Roy Helu Jr. is tackled by Caesar Rayford and other Cowboys. Dallas, at 3-3, is tied for first place, but other division teams could start looking to the future. (John McDonnell/The Washington Post)

Week 7 of the NFL season is upon us, which means it’s time for a seventh consecutive week of somebody reminding you how terrible the NFC East is.

The Eagles and Cowboys will meet on Sunday in Philadelphia with first place on the line, but whichever rival wins that matchup will still only find itself on the inside track to a dead end.

This season, the NFC East champions will likely earn the No. 4 seed in the NFC playoffs. If they are able to beat a team like San Francisco or Green Bay in a wild-card game, they will almost certainly see their season end in the divisional round in a place like Seattle or New Orleans.

From my perspective, I’d relish any opportunity to beat the archrivals in my division, and would take my chances as an underdog in the playoffs. The Redskins went one and done in the postseason last year, but their seven-game run to the division title made football in Washington fun again.

But, for some, a division crown isn’t good enough. “Super Bowl or bust” you might say.

If that’s your point of view, at what point are the members of the NFC East better served looking beyond this season and thinking long term?

Take the 0-6 Giants, for example. Rather than trying to stay within shouting distance in a weak division, they could start trying to unload a few of their veterans. Some fanatics are calling for them to ditch Eli Manning. I wouldn’t go that far, but seeing what they can get for a pending free agent like Hakeem Nicks might be worthwhile. If New York keeps playing badly enough, they could fall into position to draft a player like Jadeveon Clowney, who some think could end up being the best thing since Lawrence Taylor.

The Eagles, a team often mocked in this region for racking up division titles but not Super Bowls, are a more interesting case because they are more competitive. But they could finally abandon Michael Vick, even when the erratic quarterback is healthy enough to return from his hamstring injury. Coach Chip Kelly could give extended looks to Nick Foles or even Matt Barkley as Kelly builds his program. If neither of those guys is effective, Kelly can start to plan accordingly for a 2014 draft potentially loaded with playmaking quarterbacks.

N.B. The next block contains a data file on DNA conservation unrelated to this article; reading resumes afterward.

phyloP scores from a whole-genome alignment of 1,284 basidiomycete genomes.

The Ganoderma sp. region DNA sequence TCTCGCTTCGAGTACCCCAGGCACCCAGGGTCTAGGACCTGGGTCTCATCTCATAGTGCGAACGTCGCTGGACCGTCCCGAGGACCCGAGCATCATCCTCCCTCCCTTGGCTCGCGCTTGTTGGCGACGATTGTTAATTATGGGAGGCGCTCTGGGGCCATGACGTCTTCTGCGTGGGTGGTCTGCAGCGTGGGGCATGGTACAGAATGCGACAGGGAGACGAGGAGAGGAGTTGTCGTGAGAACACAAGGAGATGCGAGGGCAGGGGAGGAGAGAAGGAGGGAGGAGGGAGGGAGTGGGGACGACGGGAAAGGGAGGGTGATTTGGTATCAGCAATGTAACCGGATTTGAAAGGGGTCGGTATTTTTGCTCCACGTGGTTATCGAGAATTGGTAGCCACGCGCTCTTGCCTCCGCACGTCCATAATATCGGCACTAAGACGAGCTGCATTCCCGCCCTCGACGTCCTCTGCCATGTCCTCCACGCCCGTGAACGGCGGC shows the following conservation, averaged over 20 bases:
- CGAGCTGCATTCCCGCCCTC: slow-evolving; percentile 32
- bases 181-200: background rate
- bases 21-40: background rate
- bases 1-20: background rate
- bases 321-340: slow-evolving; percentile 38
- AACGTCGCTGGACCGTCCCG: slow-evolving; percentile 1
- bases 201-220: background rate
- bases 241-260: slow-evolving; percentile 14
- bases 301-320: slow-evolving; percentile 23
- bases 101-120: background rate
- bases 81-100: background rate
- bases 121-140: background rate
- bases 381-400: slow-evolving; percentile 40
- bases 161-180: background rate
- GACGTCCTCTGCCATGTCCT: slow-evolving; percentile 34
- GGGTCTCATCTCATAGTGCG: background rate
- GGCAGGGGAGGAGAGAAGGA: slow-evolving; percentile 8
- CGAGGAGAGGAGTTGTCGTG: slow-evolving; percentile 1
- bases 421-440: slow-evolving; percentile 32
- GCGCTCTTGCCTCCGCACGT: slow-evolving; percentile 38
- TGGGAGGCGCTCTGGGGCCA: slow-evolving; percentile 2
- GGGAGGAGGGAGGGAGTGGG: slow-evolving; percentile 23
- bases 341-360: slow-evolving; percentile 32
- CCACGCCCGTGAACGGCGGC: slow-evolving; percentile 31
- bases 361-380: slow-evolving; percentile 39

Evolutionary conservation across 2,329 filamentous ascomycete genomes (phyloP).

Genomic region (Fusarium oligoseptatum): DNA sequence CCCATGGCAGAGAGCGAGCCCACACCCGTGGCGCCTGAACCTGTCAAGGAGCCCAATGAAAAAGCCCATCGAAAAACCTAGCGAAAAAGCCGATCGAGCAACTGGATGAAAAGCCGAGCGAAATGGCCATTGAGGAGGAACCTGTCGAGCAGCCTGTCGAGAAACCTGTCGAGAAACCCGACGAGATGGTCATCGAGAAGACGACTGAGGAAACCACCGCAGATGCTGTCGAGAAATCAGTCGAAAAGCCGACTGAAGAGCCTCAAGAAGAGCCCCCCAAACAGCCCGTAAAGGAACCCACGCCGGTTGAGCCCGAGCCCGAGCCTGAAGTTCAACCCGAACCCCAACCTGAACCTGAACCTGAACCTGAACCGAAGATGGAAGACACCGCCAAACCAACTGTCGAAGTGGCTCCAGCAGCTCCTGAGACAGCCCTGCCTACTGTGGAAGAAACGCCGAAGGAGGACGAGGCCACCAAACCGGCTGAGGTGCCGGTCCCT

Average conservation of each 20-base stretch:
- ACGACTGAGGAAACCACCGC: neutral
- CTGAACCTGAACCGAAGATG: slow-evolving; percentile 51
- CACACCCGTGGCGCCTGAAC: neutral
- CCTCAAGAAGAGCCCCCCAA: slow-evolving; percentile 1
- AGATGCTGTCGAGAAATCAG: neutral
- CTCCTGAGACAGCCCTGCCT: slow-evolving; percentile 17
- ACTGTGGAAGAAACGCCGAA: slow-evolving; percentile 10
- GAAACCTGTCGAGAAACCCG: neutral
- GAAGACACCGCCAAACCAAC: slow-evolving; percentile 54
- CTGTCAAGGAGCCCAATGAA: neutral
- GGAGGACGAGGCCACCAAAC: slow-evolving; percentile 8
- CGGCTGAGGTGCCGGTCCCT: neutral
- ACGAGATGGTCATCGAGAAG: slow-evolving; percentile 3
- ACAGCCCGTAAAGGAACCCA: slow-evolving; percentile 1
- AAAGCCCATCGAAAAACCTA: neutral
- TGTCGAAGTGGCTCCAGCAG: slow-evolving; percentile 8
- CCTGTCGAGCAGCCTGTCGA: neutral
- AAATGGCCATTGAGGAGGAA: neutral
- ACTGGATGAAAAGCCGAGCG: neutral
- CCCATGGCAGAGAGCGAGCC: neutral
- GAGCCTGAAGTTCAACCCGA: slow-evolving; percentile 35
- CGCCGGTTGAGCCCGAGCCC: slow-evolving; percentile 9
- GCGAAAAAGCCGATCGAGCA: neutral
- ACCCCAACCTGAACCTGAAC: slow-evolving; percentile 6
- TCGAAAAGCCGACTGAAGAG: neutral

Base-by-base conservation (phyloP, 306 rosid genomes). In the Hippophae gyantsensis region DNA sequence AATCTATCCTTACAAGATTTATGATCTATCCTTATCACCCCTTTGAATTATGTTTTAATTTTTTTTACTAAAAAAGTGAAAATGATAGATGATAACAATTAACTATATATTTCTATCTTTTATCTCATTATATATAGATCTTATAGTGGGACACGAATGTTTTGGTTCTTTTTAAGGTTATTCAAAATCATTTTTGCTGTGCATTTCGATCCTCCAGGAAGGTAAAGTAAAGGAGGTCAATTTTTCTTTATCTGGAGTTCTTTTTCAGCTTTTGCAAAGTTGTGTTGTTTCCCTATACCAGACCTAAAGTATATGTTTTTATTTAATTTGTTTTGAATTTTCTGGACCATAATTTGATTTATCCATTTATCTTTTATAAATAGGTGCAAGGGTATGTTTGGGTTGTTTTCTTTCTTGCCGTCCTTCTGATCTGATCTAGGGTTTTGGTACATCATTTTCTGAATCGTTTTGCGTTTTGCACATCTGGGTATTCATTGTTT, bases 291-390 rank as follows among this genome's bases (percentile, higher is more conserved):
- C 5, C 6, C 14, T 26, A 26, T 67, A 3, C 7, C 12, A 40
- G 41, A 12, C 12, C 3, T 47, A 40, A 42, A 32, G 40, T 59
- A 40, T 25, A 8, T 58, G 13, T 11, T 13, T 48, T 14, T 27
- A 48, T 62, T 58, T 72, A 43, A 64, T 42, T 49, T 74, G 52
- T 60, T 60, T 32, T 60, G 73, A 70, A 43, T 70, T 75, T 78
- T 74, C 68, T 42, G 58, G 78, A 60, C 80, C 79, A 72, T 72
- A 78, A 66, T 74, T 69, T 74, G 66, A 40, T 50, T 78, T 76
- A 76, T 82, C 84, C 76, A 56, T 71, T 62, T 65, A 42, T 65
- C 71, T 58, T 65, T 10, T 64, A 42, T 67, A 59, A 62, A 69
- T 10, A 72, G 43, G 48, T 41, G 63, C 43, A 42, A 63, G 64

The Redskins missed their chance to let Robert Griffin III ease back into shape after his knee surgery, but they could still occasionally mix in Kirk Cousins this season if only to show him off as a commodity for other teams. On defense, the Redskins could let some of their younger players take on bigger roles and go through their growing pains on the field in a season that won’t end in the Super Bowl anyway.

Dallas doesn’t seem to have as much to gain from looking ahead, but then the Cowboys are a team that has been stuck being good but not great for the past decade.

So, what are your thoughts? Do you play to win the division crown this year, or do you make moves to position yourself as best you can for future seasons, when your team might have a better chance to compete with the league’s best?

Greg Schimmel is a copy editor who contributes his NFL insights to Opening Kick on Thursdays. Follow him on Twitter at @Greg_Schimmel.

From The Post:

Griffin: Redskins blocking out scrutiny | Cofield says this year’s team better than last year’s

Paul says coaching change a factor in special teams struggles | Additions eager to help

Reid: Shanahan’s contract status hovers over Snyder

The Outsider: How Hall shut down Bryant, what he’ll face vs. Bears

D.C. Sports Bog: ESPN 980 pokes fun at Bears’ Cutler | More Bog

Around the Web:

  • The Chicago Tribune posted this quick story about the mutual respect between Redskins Coach Mike Shanahan and Bears wide receiver Brandon Marshall, who will be on opposite sidelines this weekend. Marshall played for Shanahan for three seasons in Denver.
  • The NFL reputed a Wall Street Journal report that said the league was considering Thursday night doubleheaders in future seasons. As you watch another Thursday night stinker tonight between Seattle and Arizona, remember to be thankful this isn’t true.
  • According to ESPN, Lions defensive lineman Ndamukong Suh was reportedly fined again for yet another illegal hit, this one against Cleveland’s Brandon Weeden. What should the league do to curb Suh’s recklessness? The fines don’t seem to be working.

What’s ahead:

● The Redskins practice at 1 p.m. Coach Mike Shanahan and coordinators Jim Haslett and Kyle Shanahan are expected to speak with reporters.